Lesson for Healthcare: Disrupt Your Own Business Model Before Someone Does it TO YOU

Healthcare needs positive role models for innovation…and we have a real-time mentor in Netflix.

If you have a Netflix subscription, you probably identify with the company as providing a convenient DVD rental service — order on the web, the DVD arrives by mail, send it back in the handy pre-paid envelope when you’re done.

Today’s ReadWriteWeb describes Netflix’ latest letter to shareholders and explains how the company is preparing for the demise of DVDs:

…the real story might be the company’s continued march away from its once bread and butter offering – the humble DVD.

While the company barely pays lip service to DVD subscriptions, it spends the majority of its time discussing plans for first-run TV series and movies, expanded network offerings and competition within the streaming video space.

In 16 pages, the word “DVD” is mentioned only a dozen times, with just over 100 words devoted to the topic in a section titled “DVD was a Booster Rocket, but is not a Differentiator”:

We believe that DVD will be a fading differentiator given the explosive growth of streaming, and that in order to prosper in streaming we must concentrate on having the best possible streaming service.  As a result, we are beginning to treat them separately in many ways.  Already, if you look at our signup page for non-members, it is all about streaming.  Having said this, DVD rental is still a great business for us, and we are working on solutions to make sure DVD continues to be a profitable business for us in the years ahead, but it is not core to winning in streaming at this point.

In the handful of other mentions, we find the word “DVD” next to words like “flattening” and “decline”.

The lesson here: be the disruptor of your own business model before someone else does it TO YOU. Customers and investors will reward you.

6 thoughts on “Lesson for Healthcare: Disrupt Your Own Business Model Before Someone Does it TO YOU

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  3. Actually Netflix has been doing it right for a long time, well back to 2008 and that’s long time in technology terms. Along with a few others they were one of the first to sign up on Server 2008 with Microsoft with virtual servers baked in, and this was huge as with a few tweaks they were able to increase bandwidth about 8x, big deal for video and the brought in Silverlight technology right from the start. I sat in a tech net meeting back in 2008 to get this bit of knowledge with the company being a front runner.

    http://ducknetweb.blogspot.com/2008/12/silverlight-blamed-for-restructuring-at.html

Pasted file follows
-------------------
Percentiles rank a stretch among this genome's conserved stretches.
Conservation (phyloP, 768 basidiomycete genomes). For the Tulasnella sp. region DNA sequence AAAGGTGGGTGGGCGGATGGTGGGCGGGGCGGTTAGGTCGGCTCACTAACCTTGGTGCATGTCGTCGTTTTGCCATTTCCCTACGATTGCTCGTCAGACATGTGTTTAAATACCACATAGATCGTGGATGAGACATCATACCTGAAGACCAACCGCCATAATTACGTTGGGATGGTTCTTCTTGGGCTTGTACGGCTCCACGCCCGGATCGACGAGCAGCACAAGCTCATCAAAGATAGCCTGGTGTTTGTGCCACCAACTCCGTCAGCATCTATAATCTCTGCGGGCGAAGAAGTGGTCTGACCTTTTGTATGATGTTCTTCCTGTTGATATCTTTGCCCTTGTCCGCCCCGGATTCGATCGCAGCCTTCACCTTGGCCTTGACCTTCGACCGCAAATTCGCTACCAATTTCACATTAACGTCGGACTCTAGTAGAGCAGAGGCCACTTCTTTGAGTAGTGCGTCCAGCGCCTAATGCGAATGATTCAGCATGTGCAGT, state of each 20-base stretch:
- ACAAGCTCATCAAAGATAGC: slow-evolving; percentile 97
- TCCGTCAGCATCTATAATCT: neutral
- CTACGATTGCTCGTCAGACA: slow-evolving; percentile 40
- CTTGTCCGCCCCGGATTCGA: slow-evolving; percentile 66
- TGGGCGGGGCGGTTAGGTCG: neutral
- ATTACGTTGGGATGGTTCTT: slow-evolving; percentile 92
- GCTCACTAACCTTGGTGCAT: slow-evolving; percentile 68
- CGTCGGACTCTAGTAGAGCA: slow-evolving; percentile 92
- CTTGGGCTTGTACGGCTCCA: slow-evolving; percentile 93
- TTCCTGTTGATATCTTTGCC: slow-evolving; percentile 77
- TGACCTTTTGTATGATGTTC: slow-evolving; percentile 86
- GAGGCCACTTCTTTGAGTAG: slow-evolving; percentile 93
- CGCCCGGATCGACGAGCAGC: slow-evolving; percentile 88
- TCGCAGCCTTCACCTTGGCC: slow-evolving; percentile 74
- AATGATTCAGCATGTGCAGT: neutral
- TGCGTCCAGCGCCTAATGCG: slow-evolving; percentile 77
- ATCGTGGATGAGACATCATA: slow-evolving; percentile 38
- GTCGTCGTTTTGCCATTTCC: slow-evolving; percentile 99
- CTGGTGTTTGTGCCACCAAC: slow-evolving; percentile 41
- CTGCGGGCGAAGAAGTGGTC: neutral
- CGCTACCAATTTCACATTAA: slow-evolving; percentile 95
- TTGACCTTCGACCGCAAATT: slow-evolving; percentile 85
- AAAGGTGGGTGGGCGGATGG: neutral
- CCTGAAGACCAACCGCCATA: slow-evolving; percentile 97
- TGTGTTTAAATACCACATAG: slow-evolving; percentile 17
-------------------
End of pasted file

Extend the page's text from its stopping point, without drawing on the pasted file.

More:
In addition they have constantly tweaked their algorithms to meet customer demand. In 2009 they began experimenting with behavioral analytics, in other words see what’ working with business intelligence and it has paid off and that’s how they were ahead of the game knowing the DVD was going to die eventually.

    http://ducknetweb.blogspot.com/2009/10/whats-next-for-healthcare-algorithms.html

    They used technology in smart way to keep adjusting their business models through the use web algorithms and it has paid off. This is where I keep coming in to the use of algorithmic analytics in healthcare; however, we have much more to consider as this is the human business and not a DVD and it’s complicated and thus so the interpretations of those not quite up to par with digital literacy today are creating some very strange scenarios and thus so we need higher digital awareness with making laws and getting judges to use more real time technology like IBM Watson so we can get some smart data to look at and simulate to avoid some of the unintended consequences we see today.

    We won’t make it any other way as we can’t bring dull knives to gun battles anymore so yes using the analytics wisely with ethical interpretations as Netflix has done will get us there. It’s the disruption behind the scenes with intelligence combined with their public branding together that does for them.

    http://ducknetweb.blogspot.com/2011/04/ibm-makes-servers-even-smarter-with.html

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  6. I was just thinking about how Netflix seems to be making the transition well. They must have read Christensen.

    Meanwhile, while certainly making money short term, I think AppleTV is hurting AppleTVs brand. I’m still not convinced Apple can do software well. We can’t watch a movie uninterrupted. Great example of how the backend can have as much or more effect on user experience than the front end.

    Curious to see if Netflix will follow a pay-per-view model for premium movies and how that might effect their relationship with AppleTV. They need to find solid, independent access to the TV. Not sure if GoogleTV is there yet. Perhaps they need a hardware play. If they do go with premium content, hopefully they’ll get away from the time limits AppleTV has and ensure people can watch when and where they want to once they’ve paid.

    “Innovate or die”.

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